Twelve F1 drivers given warning over pile-up on Tuscan GP safety car restart

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Twelve Formula 1 drivers have been warned for their role in the crash at the restart of the Tuscan Grand Prix that resulted in the race being red flagged.

The race at Mugello was suspended on lap seven after a multi-car incident on the pit straight as the field came around to restart the race following an early safety car period.

The incident led to Antonio Giovinazzi, Kevin Magnussen, Nicholas Latifi and Carlos Sainz Jr all retiring from the race due to crash damage, with debris being left strewn across the circuit.

As the field came to the control line where they are able to return to racing speed from, led by Valtteri Bottas, a number of drivers further back appeared to accelerate earlier and crash into cars ahead.

The stewards swiftly confirmed they would be investigating the incident after the race, summoning a number of drivers for their actions under the safety car.

After meeting with Magnussen, Latifi and Daniil Kvyat, and considering the onboard footage and telemetry available, the race stewards at Mugello decided to hand 12 drivers a warning.

These drivers were Magnussen, Kvyat, Latifi, Giovinazzi, Sainz, Alexander Albon, Lance Stroll, Daniel Ricciardo, Sergio Perez, Lando Norris, Esteban Ocon and George Russell.

“The stewards conclude that the root cause of this incident was the inconsistent application of throttle and brake, from the final corner along the pit straight, by the above drivers,” the bulletin reads.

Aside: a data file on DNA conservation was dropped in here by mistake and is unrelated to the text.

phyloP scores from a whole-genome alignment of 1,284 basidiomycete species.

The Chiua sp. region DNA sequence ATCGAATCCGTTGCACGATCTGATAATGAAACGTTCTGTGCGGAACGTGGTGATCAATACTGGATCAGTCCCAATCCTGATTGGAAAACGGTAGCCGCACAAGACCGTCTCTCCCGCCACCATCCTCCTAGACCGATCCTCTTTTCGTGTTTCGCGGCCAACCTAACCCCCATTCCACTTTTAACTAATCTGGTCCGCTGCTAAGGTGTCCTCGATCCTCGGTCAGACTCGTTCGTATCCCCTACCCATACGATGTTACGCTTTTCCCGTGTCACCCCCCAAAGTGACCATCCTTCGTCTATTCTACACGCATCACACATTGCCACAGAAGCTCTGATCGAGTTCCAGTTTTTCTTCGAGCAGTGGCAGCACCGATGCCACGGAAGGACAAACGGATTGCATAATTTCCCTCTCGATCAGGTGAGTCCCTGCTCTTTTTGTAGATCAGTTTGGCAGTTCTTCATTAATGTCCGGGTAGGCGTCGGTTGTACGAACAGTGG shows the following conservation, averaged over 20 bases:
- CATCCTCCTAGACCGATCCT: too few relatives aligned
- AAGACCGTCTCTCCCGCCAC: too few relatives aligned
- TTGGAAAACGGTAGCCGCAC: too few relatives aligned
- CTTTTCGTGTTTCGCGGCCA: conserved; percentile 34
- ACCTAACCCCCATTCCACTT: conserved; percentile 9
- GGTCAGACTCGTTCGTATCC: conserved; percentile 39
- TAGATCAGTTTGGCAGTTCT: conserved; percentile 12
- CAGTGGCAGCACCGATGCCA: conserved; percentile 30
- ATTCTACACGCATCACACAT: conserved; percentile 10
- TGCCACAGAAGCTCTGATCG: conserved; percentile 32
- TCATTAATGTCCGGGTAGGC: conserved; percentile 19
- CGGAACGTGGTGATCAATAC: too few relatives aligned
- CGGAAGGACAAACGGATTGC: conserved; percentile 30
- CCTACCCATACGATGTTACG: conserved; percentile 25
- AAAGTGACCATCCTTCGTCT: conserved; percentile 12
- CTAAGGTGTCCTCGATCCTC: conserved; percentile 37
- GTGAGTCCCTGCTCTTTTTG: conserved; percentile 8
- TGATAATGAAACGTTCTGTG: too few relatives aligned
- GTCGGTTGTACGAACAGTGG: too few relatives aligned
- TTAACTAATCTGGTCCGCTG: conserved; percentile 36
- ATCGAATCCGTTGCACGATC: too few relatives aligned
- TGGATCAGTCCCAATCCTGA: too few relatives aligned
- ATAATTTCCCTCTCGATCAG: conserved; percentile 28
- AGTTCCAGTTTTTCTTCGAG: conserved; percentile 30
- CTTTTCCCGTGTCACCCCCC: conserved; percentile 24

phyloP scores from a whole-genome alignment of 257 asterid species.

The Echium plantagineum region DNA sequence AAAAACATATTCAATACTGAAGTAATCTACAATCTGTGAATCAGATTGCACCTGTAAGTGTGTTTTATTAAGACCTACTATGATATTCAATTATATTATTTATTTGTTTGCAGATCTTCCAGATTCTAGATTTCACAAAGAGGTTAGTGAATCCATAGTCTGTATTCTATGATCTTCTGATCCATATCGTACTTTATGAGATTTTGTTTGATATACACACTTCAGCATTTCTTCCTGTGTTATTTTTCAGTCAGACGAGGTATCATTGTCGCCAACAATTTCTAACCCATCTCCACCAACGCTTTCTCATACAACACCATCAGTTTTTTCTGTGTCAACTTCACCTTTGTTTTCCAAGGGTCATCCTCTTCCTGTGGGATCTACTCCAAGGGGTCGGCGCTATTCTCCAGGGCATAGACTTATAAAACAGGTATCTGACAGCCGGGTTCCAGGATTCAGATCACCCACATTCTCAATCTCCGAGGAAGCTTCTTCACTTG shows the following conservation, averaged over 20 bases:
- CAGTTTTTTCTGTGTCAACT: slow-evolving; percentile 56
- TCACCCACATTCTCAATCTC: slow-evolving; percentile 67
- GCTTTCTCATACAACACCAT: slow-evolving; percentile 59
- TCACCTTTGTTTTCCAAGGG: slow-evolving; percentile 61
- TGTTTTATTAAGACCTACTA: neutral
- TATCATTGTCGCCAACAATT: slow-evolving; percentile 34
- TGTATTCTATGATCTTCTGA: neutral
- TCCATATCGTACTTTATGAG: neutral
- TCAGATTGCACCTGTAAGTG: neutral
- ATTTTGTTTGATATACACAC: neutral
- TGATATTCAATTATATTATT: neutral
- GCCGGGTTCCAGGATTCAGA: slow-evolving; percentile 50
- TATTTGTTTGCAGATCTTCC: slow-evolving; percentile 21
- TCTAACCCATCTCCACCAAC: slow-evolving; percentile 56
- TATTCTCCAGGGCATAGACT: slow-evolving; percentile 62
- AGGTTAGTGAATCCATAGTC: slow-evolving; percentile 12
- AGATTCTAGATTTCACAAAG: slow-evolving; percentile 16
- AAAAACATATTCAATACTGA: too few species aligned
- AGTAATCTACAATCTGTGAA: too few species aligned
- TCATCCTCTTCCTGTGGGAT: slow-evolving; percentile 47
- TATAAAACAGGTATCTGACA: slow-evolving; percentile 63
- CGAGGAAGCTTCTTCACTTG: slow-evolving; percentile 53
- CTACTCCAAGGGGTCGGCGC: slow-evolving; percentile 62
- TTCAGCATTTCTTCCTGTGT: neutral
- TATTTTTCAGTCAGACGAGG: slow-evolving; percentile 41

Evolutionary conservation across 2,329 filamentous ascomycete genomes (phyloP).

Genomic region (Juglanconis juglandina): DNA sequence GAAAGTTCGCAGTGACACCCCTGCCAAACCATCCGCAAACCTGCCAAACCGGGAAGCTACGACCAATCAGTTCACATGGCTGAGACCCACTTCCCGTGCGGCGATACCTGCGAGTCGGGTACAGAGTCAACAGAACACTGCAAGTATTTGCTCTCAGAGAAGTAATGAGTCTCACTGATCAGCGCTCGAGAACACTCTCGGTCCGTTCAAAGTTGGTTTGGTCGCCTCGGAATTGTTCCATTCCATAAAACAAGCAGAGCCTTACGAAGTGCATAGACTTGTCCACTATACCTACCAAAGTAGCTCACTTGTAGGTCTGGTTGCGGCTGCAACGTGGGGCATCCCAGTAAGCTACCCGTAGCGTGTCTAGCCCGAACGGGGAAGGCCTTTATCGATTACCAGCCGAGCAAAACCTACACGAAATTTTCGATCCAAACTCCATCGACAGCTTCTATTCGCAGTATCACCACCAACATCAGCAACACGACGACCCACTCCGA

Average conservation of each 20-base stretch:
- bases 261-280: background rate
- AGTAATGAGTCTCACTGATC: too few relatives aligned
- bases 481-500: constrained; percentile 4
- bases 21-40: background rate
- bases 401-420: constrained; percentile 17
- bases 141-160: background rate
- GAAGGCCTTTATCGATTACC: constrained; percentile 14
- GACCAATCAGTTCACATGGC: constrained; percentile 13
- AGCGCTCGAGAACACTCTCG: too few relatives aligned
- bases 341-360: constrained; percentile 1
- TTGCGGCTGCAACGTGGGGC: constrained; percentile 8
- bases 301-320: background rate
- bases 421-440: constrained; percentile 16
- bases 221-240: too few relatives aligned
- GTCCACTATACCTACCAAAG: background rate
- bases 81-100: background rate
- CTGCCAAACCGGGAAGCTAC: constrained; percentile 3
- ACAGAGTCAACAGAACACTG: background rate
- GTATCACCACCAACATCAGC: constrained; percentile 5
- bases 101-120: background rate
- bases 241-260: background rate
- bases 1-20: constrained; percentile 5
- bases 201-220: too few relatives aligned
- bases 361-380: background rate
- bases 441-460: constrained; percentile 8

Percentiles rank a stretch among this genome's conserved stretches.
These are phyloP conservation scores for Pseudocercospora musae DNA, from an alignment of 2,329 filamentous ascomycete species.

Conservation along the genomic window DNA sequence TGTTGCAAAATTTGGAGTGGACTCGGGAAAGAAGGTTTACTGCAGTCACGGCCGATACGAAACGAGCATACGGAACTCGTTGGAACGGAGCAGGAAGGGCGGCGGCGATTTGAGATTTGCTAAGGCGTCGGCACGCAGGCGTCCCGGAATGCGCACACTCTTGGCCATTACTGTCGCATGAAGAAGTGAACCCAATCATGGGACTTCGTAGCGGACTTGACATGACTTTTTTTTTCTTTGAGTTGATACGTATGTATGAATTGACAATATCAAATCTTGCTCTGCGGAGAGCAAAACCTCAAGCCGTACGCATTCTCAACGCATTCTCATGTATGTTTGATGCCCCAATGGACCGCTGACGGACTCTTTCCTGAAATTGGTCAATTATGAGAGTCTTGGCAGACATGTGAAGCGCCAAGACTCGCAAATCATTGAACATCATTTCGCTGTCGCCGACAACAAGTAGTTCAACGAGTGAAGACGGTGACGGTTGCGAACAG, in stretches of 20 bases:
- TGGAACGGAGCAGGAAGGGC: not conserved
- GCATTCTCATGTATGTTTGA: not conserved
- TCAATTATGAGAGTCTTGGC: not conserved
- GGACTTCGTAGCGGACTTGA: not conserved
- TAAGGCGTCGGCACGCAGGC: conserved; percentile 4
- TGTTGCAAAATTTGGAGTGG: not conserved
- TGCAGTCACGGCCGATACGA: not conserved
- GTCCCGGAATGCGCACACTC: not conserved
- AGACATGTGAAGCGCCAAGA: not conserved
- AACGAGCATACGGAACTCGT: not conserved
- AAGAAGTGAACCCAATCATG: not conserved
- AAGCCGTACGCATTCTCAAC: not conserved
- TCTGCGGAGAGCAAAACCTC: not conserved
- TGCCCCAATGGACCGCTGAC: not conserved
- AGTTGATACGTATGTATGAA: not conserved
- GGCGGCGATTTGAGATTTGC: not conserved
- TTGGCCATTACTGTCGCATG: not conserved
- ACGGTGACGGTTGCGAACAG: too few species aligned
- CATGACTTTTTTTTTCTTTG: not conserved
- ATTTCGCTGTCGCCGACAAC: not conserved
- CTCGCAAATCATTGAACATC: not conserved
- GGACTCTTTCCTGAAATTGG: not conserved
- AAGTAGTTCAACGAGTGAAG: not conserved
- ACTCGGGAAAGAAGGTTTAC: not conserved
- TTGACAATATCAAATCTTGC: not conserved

“The stewards acknowledge the challenges the location of the control line presents at this circuit and the desire of drivers to take advantage of the restart.

“However this incident demonstrates the need for caution to be exercised in the restart situation and note that there was an extreme concertina effect which dramatically increased as it moved down the field.

“We also note that some drivers might have avoided being involved in the incident had they not followed directly behind the car in front.

“By doing so they effectively blocked off all visibility of what was happening immediately in front of the preceding car.

“A warning has been imposed as it is the view of the stewards that no one driver was wholly or predominantly to blame.”

A warning is part of the FIA-appointed stewards’ penalty system, but has no bearing on drivers’ superlicences, unlike a reprimand.

Race leader Bottas came under fire from Haas’ Romain Grosjean for slowing the field to the control line, with the Mercedes driver defending his actions after the race.

The stewards agreed that Bottas had “complied with the regulations” as he “had the right under the regulations to dictate the pace”.

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